There are two main reasons for using the genetic test when evaluating an individual for celiac disease.

  1. If celiac disease needs to be ‘ruled out”. This is when an individual does not possess a necessary risk factor for the development of celiac disease or does not have a genetic predisposition.
  2. If an individual has celiac disease symptoms and has been on a prolonged gluten-free diet, but has not had a biopsy, the gene test is often the only way to determine if symptoms are related to celiac disease.

The gene test does not diagnose celiac disease. It places an individual into an at-risk group for celiac disease, which indicates the individual should be closely monitored with antibody testing in the future.

HLA gene testing measures the presence or absence of genetically programmed molecules found on the surface of some cells. This test for celiac disease can be performed at any time after birth (and even on the cord blood at birth), since an individual is either born with or without these factors and that does not change over time.

Diagnosis of Celiac Disease

If antibody tests and symptoms suggest celiac disease, the physician needs to establish the diagnosis by obtaining tiny pieces of tissue from the upper small intestine to check for damage to the villi. This is done in a procedure called an endoscopic biopsy. This remains the most accurate way to diagnose celiac disease.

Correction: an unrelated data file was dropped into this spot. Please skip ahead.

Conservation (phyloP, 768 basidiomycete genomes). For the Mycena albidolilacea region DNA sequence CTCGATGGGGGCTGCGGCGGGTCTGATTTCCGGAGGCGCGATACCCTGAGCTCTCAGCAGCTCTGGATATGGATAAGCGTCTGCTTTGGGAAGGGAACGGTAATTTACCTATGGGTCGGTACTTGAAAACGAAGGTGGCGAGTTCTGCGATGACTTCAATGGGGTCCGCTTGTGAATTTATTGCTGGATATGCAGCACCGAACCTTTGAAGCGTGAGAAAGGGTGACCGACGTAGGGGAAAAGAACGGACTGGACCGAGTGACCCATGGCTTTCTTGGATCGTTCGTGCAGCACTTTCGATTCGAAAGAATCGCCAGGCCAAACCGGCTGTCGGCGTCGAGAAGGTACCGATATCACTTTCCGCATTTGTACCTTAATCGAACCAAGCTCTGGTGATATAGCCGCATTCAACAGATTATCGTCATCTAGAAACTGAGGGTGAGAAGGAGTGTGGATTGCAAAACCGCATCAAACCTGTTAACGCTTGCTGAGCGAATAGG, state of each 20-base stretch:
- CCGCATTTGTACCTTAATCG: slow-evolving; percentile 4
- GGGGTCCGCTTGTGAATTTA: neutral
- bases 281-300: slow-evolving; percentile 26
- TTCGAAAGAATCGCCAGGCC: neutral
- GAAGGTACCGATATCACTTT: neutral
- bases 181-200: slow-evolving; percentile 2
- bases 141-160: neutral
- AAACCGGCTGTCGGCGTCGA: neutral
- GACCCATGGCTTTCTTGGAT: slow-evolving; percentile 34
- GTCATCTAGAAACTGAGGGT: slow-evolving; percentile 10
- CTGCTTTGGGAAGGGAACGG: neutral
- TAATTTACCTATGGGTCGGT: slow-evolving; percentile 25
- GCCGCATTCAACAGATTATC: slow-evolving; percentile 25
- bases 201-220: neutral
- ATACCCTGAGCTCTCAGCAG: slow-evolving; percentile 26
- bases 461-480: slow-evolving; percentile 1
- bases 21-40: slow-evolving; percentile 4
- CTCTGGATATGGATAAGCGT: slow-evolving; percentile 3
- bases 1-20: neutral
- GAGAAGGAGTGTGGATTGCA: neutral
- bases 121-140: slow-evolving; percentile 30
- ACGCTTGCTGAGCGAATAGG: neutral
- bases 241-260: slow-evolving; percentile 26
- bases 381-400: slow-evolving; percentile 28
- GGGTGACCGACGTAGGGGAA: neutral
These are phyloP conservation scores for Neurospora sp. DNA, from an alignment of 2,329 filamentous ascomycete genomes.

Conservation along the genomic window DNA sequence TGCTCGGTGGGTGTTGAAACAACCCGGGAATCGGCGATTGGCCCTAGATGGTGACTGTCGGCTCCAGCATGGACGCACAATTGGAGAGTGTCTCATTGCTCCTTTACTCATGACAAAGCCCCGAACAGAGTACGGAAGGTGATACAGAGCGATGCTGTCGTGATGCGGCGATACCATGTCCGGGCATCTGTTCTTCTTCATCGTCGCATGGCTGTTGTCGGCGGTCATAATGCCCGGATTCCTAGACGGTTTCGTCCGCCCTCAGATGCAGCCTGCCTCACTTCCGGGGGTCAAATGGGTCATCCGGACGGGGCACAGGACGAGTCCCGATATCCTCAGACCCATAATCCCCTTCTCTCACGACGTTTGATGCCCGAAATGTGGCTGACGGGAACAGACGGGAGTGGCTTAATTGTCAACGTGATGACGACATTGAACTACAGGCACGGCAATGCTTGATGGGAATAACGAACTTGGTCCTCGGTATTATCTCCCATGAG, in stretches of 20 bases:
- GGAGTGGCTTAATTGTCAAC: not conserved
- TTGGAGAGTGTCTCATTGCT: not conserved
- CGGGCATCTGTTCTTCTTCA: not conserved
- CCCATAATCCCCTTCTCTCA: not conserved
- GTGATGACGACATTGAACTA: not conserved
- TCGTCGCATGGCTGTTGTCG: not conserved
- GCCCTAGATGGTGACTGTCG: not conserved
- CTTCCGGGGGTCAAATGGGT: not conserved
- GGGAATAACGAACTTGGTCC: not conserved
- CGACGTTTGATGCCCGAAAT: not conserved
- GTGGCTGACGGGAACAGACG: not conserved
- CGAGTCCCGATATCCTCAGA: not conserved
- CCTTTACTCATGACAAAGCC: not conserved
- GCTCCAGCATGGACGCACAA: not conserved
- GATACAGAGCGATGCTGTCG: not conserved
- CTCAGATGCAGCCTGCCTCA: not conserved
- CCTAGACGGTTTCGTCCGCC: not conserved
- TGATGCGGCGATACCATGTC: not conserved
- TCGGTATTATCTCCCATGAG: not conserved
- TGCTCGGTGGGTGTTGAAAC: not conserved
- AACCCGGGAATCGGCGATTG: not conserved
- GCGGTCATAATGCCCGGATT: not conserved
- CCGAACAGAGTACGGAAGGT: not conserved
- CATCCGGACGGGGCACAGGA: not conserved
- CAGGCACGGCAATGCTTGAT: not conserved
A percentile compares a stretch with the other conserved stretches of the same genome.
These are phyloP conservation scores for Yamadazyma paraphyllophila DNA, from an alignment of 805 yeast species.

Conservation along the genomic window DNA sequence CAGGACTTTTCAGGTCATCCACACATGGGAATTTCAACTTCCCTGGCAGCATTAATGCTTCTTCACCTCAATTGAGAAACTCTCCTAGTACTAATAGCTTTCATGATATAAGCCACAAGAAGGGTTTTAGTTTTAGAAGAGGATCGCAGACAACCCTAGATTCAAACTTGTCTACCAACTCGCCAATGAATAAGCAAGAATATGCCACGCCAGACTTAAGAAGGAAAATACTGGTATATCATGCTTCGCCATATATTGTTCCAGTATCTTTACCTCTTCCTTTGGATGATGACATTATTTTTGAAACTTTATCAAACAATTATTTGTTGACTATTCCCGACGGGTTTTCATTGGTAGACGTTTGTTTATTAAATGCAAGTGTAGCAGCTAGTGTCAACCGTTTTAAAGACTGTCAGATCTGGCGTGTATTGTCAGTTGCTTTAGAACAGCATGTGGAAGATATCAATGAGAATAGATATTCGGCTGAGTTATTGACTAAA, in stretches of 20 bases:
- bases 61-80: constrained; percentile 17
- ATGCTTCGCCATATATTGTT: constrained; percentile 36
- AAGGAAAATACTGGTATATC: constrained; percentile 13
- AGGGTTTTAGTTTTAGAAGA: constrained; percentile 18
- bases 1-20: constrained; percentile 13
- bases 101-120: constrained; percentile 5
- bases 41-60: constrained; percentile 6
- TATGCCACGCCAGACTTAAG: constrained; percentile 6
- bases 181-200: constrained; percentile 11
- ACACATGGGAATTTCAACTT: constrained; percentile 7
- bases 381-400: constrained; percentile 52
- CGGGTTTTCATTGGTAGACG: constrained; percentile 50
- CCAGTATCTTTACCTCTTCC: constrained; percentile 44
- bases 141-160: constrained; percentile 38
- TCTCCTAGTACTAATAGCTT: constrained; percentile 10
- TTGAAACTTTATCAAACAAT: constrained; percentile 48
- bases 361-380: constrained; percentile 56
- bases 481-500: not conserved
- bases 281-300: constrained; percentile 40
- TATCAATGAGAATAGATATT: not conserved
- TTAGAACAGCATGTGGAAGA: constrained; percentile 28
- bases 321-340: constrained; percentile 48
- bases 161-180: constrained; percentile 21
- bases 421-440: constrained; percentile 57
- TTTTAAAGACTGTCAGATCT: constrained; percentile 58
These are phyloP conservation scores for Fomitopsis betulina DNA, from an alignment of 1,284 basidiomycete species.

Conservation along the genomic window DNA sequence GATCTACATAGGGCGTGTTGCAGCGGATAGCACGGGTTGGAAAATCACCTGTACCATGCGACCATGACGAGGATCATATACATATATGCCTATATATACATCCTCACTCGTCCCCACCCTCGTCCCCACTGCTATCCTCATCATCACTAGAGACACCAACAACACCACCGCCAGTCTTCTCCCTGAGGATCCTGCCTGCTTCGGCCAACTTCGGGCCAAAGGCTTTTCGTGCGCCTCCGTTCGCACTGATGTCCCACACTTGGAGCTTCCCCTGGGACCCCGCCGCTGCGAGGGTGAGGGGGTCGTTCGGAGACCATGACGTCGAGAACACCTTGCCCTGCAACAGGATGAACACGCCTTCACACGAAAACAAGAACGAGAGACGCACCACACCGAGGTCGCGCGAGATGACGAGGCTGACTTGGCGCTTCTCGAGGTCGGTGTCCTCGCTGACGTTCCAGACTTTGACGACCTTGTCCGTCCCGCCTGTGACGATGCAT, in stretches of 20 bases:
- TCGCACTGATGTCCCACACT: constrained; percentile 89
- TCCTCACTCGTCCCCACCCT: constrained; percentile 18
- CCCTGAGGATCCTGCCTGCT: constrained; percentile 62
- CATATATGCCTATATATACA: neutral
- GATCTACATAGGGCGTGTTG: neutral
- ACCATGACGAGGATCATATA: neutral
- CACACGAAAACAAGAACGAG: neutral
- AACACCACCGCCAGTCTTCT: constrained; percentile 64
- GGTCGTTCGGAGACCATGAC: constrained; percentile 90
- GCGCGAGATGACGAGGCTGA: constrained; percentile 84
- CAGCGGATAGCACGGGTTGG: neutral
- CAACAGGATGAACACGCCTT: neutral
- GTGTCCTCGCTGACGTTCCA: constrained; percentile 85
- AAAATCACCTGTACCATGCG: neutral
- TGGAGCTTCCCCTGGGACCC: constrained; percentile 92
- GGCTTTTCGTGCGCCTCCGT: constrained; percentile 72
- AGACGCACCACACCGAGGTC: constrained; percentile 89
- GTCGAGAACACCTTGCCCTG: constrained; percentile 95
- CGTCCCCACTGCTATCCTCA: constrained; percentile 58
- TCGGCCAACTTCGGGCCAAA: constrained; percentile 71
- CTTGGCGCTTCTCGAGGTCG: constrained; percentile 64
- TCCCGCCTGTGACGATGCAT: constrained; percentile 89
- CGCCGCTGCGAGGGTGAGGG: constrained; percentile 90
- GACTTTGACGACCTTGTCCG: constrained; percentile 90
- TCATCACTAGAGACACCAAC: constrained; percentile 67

This procedure is always performed by a gastroenterologist and is conducted most often in an outpatient surgical suite. The procedure lasts less than half an hour, and sedation and local anesthesia are used.

The procedure involves a long, thin tube with a small camera on the end. The physician will insert the tube into the patient's mouth, down the throat, and into the esophagus. When the tube reaches the patient's stomach, the physician finds the entryway into the small intestine (the duodenum) and inserts the tube there. As the tube is making its way to the small intestine, the camera on the end sends a video image to a monitor. On the monitor the physician can visually assess any evident abnormalities such as ulcers or gastritis.

In the small intestine, the physician examines most of the duodenum, the area affected by celiac disease. The surgical removal of tissue is so important. It is only under a microscope that a definitive diagnosis of celiac disease can be made.

To take some tissue for biopsy, the physician inserts a tiny surgical instrument through the endoscope tube. The physician will take 5 to 6 biopsies. Afterward, some patients experience a sore throat, but most have no memory of the procedure.

DH is diagnosed by a skin biopsy, which involves removing a tiny piece of skin near the rash and testing it for the IgA antibody. DH is treated with a gluten-free diet and medication such as dapsone or sulphapyridine to control the rash.

Drug treatment is short term, usually until the gluten-free diet starts to relieve symptoms. An intestinal biopsy is not necessary to diagnose celiac disease in a patient with DH, since the skin biopsy is definitive.

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Celiac Disease